Creating a ‘quirk list’ will make your characters come to life!
Three-dimensional characters have past experiences
These form the fictional ‘past life’ of your character. These past experiences may or may not show up in your novel, but they will inform how the character behaves in the ‘now’ of your story. These experiences will inform their deepest desires. If they were ignored as a child, they need to be heard, for example. This will manifest in specific ways.
Three-dimensional characters have personality traits.
Several websites will talk you through what some psychologists call the so-called ‘Big 5 Personality Traits’ of agreeableness, conscientiousness, extroversion, openness, and neuroticism. In a nutshell, your characters will rank on a continuum – high or low – for each of these personality traits. Here are a couple:
This one will even let you test your own personality, here: Big Five Test
If you like this theory, use it. If not, avoid it. It’s not obligatory to use the big five in a quirk list, but knowing about it does give you some context to work with.
Three-dimensional characters have personas
Personas are different faces your characters ‘put on’ or ‘masks’ they wear to face different situations – or different significant people – in their lives. They play roles, not necessarily in a deceptive way. They’ll show a different side of themselves when they’re at their mum’s for Sunday lunch / at a football match / at home with their girlfriend.
Three-dimensional characters inhabit a particular place
World building is an obvious requirement when it comes to fantasy or sci-fi, but all characters are living in a specific fictional world. The place they’re in has a big impact on how their personality operates. If they’re an adventurer at heart but they are trapped in a monastery, that will have an effect on what they do and say.
Three-dimensional characters are a mishmash of all of the above
Your characters have dreams, desires, foibles, hopes, fears, anxieties, hang-ups, obsessions, motivations, qualities, talents, habits, and situations they find themselves in frequently. They’ll have relationships with a whole web of people – some of them are acquaintances, some close friends. We might not see all of these people, of course, but we can image them there in the background. Three-dimensional characters also have a particular attitude towards life that they’ll demonstrate that through specific behaviour. What’s more, just like any human being, your character’s personality will have contradictions.
So how do you work on all of this in a practical sense? Try these exercises!
- Jot down some character words. Take each character and give them four or five words (in a list) that either sum them up, or offer an insight into their personality. For example, in my novel The Haven Home for Delinquent Girls, Rachel had ‘magical’ and ‘books’ as two of her words. For example: clocks, glasses, maps, sneezes, sailing, childless.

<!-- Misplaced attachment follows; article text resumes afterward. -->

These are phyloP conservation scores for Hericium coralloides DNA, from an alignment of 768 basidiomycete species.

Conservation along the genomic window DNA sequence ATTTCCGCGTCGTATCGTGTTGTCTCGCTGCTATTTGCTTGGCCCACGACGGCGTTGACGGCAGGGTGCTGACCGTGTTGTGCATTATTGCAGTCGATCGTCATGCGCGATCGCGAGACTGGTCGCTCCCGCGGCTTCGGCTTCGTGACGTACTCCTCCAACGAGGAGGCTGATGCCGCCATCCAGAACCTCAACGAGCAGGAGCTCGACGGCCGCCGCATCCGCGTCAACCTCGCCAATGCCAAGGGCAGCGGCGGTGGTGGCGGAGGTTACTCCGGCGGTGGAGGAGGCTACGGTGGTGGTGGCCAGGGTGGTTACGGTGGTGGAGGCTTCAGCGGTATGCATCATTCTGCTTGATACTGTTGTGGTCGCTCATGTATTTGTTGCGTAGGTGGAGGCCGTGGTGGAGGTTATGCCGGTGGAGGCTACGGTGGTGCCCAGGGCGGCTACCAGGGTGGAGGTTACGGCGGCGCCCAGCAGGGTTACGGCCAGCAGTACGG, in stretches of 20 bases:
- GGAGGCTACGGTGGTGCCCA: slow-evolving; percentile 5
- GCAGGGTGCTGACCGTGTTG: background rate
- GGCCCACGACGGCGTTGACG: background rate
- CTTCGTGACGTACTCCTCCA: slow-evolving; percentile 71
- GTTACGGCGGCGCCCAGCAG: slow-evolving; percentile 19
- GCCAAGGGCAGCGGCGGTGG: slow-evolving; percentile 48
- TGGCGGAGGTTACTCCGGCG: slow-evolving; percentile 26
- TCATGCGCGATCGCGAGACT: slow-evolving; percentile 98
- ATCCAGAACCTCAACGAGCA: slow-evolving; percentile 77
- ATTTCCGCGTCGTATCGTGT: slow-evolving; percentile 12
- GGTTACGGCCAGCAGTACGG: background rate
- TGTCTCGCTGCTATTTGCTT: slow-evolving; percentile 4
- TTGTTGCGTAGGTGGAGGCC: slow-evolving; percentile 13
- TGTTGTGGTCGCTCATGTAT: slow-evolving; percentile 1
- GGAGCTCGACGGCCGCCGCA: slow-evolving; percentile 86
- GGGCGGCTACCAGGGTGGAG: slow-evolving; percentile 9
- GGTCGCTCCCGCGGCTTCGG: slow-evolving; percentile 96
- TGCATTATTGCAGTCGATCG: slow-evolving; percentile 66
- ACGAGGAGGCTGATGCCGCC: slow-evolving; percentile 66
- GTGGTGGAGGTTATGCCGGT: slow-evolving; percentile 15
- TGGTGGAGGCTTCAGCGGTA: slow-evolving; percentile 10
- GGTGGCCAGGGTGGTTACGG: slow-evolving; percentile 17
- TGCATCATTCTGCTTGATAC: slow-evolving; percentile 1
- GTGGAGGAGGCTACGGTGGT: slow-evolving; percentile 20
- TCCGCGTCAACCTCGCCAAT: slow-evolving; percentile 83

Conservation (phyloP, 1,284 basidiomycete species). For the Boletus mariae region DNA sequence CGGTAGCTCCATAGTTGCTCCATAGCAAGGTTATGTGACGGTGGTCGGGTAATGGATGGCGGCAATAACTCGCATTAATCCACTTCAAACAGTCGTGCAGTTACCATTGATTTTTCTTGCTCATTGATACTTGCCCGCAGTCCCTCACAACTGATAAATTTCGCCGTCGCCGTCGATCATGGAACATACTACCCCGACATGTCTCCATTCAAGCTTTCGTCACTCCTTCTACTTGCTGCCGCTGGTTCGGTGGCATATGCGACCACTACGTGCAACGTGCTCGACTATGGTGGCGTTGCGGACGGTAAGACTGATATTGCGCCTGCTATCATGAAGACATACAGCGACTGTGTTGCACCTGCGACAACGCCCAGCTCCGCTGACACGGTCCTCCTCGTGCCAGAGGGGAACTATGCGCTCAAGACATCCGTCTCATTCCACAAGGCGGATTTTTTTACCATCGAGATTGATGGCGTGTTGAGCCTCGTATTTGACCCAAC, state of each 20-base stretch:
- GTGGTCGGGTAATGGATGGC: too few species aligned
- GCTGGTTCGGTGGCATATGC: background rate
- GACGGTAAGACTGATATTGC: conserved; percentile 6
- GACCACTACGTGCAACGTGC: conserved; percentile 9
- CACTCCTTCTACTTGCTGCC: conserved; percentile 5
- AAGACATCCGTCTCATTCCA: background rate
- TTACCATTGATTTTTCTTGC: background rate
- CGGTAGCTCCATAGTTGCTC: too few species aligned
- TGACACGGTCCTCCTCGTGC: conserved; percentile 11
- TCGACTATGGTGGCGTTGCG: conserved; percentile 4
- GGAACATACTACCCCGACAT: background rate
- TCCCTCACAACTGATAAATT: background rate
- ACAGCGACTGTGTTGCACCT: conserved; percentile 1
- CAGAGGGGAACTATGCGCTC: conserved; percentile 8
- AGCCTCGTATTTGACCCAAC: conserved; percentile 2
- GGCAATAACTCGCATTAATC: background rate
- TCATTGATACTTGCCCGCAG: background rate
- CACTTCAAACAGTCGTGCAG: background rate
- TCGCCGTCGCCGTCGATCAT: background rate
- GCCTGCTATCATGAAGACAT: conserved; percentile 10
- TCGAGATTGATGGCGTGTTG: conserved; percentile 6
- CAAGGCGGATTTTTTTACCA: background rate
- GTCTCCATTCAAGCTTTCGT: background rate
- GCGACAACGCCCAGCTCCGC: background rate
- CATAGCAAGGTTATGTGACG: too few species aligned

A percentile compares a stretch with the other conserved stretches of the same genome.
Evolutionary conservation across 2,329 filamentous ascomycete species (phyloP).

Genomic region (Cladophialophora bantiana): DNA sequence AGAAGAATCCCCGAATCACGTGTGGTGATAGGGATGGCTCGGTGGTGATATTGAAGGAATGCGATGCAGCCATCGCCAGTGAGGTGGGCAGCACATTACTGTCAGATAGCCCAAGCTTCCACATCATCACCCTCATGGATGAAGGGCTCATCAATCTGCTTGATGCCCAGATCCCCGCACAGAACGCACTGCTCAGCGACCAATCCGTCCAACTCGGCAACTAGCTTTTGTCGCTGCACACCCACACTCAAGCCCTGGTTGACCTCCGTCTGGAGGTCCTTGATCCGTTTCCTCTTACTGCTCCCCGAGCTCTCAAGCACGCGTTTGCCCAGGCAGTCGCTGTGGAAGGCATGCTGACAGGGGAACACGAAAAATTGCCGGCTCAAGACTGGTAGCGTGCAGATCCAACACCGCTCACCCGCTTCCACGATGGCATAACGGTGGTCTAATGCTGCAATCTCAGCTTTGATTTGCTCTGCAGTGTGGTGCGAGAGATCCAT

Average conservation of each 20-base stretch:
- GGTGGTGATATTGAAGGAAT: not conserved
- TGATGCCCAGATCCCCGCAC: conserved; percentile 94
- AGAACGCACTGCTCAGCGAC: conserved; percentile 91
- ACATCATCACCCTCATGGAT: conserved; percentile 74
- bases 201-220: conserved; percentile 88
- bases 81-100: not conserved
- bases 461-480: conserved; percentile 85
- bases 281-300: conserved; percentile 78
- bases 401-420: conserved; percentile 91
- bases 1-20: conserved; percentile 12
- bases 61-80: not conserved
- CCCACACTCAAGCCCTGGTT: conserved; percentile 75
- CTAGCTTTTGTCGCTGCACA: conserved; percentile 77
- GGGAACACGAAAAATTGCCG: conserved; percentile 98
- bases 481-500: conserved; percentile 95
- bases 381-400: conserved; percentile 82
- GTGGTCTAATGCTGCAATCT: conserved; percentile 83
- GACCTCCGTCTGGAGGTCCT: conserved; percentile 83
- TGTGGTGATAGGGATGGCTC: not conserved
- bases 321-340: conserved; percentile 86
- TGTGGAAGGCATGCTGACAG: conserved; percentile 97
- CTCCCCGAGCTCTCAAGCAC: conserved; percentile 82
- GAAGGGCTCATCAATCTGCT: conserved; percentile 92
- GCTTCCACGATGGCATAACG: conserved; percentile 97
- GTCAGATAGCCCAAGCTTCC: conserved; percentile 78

- Memories. Come up with an important memory from your character’s childhood. Make it their earliest memory or the first time they did something (rode on a train, tasted beer, wore a dress, saw snow, danced in the rain, ate a banana).
- Dilemmas. Invent a dilemma that your characters might face. Instinctively, what decision do you think they would make? What would they do in this situation?
- Based on everything you’ve done so far, decide on some character traits you can work with, such as ‘vain’ or ‘religious’. Some of them might seem to contradict one another. Now make another list giving specific actions the characters could perform that illustrate that character trait. For instance, if you say your character is thoughtful, perhaps they get shopping for their elderly neighbour. If they’re generous, perhaps they buy a round of drinks in the pub.
Make your quirk list
When you’re ready, make your quirk list – do one per character. Use everything you’ve done so far. Your quirk list is a list of all the mannerisms, or habits, your character has that sets them apart from other people. These can be subtle, or as bold as you like. The first time you draft your quirk list use your imagination and write down anything that occurs. Later, go over your quirk list and filter it until you have a list of quirks that you can use either to form a new character, or inform an existing one. You want to end up with five or six per character.
Likes to take apart clocks to see how they work
Wears glasses that are joined at the bridge by a sticky plaster
Collects maps and decorates the walls with them
Always sneezes twice
Secretly wants to sail round the world
Sad that they can’t have children
Write a scene from the middle of your novel
Using your quirk list, write a scene from the middle of your novel. Try to illustrate at least one of the ‘quirks’ on your list in this scene.
Happy writing. x Louise
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